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The Prevalence of Husband-Centered Migration: Employment Consequences for Married Mothers

Edward S. Shihadeh
Journal of Marriage and Family
Vol. 53, No. 2 (May, 1991), pp. 432-444
DOI: 10.2307/352910
Stable URL: http://www.jstor.org/stable/352910
Page Count: 13
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The Prevalence of Husband-Centered Migration: Employment Consequences for Married Mothers
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Abstract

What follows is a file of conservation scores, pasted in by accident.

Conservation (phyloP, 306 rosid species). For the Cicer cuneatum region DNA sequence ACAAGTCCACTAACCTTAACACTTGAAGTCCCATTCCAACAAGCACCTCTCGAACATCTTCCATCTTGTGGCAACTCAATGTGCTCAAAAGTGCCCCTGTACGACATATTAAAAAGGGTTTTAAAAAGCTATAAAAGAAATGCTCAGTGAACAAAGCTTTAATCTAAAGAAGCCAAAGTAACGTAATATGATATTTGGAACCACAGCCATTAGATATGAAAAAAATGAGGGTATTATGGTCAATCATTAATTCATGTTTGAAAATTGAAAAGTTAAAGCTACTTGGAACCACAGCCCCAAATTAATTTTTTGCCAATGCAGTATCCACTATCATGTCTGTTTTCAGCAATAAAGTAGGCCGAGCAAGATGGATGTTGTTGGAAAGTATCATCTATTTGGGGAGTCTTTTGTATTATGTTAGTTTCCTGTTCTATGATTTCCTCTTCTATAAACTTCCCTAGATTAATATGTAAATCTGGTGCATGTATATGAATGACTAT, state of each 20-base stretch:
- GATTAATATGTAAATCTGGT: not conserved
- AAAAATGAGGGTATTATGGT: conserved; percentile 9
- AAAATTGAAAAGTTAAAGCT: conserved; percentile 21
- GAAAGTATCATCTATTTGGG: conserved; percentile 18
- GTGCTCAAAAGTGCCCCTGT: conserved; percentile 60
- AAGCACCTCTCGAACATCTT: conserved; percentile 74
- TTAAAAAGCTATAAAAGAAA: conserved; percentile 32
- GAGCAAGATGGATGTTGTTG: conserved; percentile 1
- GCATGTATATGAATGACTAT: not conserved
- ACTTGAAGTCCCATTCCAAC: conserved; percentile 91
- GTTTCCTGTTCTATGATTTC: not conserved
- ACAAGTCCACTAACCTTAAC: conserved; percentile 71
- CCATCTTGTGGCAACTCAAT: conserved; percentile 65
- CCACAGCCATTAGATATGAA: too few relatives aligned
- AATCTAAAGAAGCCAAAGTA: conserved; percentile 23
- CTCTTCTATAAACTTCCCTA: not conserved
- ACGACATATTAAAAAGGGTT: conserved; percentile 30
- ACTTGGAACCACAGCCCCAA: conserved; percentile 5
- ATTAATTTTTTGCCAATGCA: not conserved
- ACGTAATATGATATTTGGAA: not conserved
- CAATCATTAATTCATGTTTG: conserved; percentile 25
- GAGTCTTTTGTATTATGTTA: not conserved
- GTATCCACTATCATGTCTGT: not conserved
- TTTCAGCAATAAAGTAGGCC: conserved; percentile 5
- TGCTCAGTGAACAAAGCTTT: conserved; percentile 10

This study examines the employment-related returns to migration among married mothers in Canada. Based on a 1987 sample of migrant couples, this analysis shows that wives most often defer to their husbands in the decision to move. A subsidiary role for wives was most apparent when husbands indicated an employment reason for moving and was also positively associated with the annual income of the married couple. The most powerful determinant of employment returns among wives was not their economic and demographic background characteristics but whether or not they played a subsidiary role in the family migration. The odds of obtaining postmigration employment were substantially decreased for those wives who deferred to their husbands in the reason to move. It is argued that these findings can be conceptualized by gender-role theory, which emphasizes the familial roles husbands and wives have been socialized to accept.

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